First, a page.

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All my friends have a "spot" or several for their adored reading time, so I asked what they need when they read. I know you'll believe me when I say that the universal component among readers surveyed was: COMFY PANTS! So funny. Here is where I often read when I’m home. My need/read combo: great book and chair (Toms Price of course) + candles and reading glasses. Oh and a blanket for my bod or a shawl for my shoulders, but one that leaves my hands free for page-turning. (If you’re my age you may shrug off the shawl from time to time, but still you’ll want it close by). And gosh, after 15 minutes what reader doesn’t need a nosh, so let’s add in a tidbit plate and wine glass or coffee mug full of something soothing. Oh, and comfy pants to be sure. Me, I like to have a lovely tote to pack up up all my "reading condiments" for a neater look if I must finish up my story-time to get up and go, or to take with me when I move to another spot to read s'more - maybe by the fireplace if there's a chill in the air. 

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I’ve been knocking around ideas for a Prairie Path Books Lifestyle section for a while now. Meaning PPB sells the yummy stuffs we need when we read — you know, the softest blankets that encourage you to linger for one more chapter, plus all of the above. So I built one! Come see our "How Readers Live - PPB Lifestyle" section this weekend — we are plumping it up every day with more and more reading-nook necessities for you or that beloved reader in your life. Pick for them or get 'em a gift card so they can shop for their own holiday gift. 

OH - and here's a fun idea - $50 PPB gift card goes to the most inspiring photo one of you sends of your own "What I Need to Read" nook ... we will pick a winner Friday the 15th at noon. Send yours to read@prairiepathbooks.com!

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Dorie's Cookies!

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Dorie's Cookies!

Enjoy our favorite cookie-book blogs from our December 2016 baking binge!

 

Wendy's Blog

My grandmother was one of those people who was absolute fabulousness in the kitchen. Kitchen creativity was a way of life for her. Some of my favorite memories of childhood holidays involve her homemade cookies and pies. Being a chocolate fan, her refrigerator pie was my favorite. This chocolate pie had a hard, crusty outer shell and a chewy, fudge-like center. It was meant to be served cold (hence the “refrigerator” name) with whipped cream, I actually liked it best slightly warmed and served with vanilla ice cream (a much denser and crunchier version of a brownie sundae). Although I’ve never been able to replicate this pie, one bite of the Cocoa-Tahini Cookies with Sesame Crunch brought back a flood of memories. The crunch in this cookie was so easy to make – and along with the tahini adds a nice undercurrent of nut to the chocolate cookie. It also makes for a perfectly crunchy outside and a chewy fudge inside. The only thing this cookie is missing is the vanilla ice cream!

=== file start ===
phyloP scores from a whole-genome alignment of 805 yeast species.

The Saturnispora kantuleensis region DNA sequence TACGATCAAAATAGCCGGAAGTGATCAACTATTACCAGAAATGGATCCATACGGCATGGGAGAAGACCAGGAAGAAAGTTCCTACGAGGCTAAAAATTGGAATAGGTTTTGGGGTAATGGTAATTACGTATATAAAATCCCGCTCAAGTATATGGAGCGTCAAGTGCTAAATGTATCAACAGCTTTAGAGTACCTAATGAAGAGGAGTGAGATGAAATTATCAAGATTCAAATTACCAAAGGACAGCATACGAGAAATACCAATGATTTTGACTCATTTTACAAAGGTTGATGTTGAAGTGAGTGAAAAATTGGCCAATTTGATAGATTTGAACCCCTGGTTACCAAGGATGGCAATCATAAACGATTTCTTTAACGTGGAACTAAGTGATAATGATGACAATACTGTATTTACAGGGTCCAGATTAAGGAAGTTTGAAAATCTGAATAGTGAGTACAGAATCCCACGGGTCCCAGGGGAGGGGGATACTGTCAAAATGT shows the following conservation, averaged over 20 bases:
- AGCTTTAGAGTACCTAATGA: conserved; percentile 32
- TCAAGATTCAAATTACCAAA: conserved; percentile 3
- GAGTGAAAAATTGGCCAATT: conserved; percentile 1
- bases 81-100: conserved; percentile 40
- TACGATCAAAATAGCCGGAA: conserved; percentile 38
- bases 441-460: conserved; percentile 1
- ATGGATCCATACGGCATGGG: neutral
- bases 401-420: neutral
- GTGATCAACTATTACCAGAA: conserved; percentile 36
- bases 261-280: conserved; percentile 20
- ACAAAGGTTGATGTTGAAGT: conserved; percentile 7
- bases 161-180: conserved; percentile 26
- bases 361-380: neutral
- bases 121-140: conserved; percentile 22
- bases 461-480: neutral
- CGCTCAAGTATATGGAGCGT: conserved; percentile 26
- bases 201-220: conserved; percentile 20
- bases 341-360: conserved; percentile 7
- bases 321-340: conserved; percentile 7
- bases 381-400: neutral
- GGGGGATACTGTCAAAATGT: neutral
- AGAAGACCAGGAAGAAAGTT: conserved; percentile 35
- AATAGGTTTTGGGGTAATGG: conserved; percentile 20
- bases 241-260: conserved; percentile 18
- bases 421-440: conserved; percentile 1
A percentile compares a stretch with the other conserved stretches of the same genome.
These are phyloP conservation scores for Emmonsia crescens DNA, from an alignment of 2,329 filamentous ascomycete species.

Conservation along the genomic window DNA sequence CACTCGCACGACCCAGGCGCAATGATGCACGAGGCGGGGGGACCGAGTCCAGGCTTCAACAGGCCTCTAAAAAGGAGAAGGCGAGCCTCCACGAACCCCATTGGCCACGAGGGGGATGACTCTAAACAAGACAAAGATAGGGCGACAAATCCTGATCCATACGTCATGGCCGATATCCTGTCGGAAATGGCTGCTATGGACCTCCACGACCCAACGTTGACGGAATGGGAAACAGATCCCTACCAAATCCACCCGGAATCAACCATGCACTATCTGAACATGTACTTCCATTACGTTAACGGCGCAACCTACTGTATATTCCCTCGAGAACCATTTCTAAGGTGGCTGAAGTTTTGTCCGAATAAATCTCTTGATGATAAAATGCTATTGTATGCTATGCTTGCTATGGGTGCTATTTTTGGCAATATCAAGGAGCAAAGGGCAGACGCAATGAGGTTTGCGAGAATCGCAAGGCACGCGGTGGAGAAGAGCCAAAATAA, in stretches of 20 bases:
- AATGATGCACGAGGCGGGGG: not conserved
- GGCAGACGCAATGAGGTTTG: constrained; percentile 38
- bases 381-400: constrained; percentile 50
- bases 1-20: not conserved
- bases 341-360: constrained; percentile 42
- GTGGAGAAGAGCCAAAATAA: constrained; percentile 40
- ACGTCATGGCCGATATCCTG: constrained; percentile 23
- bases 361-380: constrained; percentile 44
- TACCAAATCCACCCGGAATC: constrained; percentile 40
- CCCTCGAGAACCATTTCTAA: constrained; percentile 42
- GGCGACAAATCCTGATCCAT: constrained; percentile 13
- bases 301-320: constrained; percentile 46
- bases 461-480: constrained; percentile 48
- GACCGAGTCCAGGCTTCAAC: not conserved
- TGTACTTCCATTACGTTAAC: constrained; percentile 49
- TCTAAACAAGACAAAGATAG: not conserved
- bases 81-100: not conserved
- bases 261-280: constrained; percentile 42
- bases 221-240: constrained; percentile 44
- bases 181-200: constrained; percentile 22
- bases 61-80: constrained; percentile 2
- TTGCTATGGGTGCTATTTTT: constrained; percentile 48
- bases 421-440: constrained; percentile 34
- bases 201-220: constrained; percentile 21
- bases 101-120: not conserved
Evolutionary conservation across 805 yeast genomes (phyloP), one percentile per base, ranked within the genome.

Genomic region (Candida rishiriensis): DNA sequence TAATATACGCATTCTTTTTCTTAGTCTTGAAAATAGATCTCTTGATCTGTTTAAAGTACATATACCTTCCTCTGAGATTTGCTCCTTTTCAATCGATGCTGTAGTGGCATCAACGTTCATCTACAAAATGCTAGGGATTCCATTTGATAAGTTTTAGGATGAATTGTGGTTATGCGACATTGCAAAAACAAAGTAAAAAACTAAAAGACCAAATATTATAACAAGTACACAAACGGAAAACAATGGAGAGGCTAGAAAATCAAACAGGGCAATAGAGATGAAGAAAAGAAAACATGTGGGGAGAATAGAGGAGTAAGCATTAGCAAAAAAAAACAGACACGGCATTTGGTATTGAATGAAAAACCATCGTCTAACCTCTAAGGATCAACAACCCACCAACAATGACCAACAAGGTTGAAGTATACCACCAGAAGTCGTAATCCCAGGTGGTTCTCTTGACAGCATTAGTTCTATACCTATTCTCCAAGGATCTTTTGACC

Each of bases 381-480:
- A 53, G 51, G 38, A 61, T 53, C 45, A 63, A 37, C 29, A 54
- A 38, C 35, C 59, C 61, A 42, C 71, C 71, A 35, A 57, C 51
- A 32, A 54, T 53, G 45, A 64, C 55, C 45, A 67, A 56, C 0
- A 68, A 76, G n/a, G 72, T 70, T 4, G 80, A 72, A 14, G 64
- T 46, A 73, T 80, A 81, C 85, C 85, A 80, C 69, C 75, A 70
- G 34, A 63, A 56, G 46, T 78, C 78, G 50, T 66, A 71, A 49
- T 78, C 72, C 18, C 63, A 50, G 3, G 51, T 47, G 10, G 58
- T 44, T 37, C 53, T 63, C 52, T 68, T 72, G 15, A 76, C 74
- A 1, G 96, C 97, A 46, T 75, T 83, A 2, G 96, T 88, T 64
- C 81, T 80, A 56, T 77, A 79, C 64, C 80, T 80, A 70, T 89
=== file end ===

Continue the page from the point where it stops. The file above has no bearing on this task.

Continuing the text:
Cathy's Blog

I have to start with..... OMG!! Just took the Tarragon Apricot cookies out of the oven.  Waited till they cooled, and that took some self-control, and then took bite.  And as I said OMG!!! What a flavor.  The combination of tarragon, with its hint of licorice, and the sweetness of the apricot is just amazing.  Again, Dorie Greenspan has come up with another fantastic cookie.

Putting the recipe together was relatively easy. And now after working with a number of Dorie’s recipes I'm feeling much more comfortable and truly enjoying every minute. As for this wonderful cookie, I had to wrap them carefully and place them in the freezer.  Know why?  Because little by little, I would have eaten every one of them.  Now I will serve them Thursday night for my little Christmas party.  I know my friends will love them.

In following the recipe’s procedure, it truly makes you think about how much creativity, technical points and the understanding of flavor combinations goes into creating a cookie recipe.  Dorie has it all and is an amazing chef.

I've got everything ready to go (“mise en place”) for the Blue Cheese Madeleines and it makes everything so easy.  Eggs at room temperature, butter melted, blue cheese crumbled and everything else measured out. It all comes together nicely.  This goes in the refrigerator for an hour, and that's one of the steps I love.  I guess because it gives me time to clean up before putting them in oven.  Most of her recipes require you to chill dough.  This makes cutting out cookies much easier.  It all makes so much sense.

Just took them out of the oven. Only 11 minutes and they were done to perfection, beautifully browned around the edges and golden on top.  Now I guess I have to try one, and after one bite, I don't know what to say.  It was heaven in my mouth!  After savoring this wonderful Madeleine, I started thinking......why not cut it in half, and with a bit of honey mustard and fresh ham, what a beautiful little sandwich it would make.  I think it will be another wonderful morsel I'll be serving at my party.

Guest Baker Adrienne Franceschi
local sales rep for Houghton Mifflin Harcourt

I’ve made a few recipes from Dorie’s Cookies now: the meringues, Thanksgiving Bars, World Peace Cookies—and now her Chocolate Chip Not-Quite Mandelbrot! One of the things I love most about the recipes in this cookbook (and there’s so much to love!) is that there is a really wide range in terms of difficulty, flavors, textures, etc. There is a good chance that you already have everything you need to make these cookies in your pantry already (except maybe the mini semi-sweet chocolate chips) and the recipe comes together quickly and easily.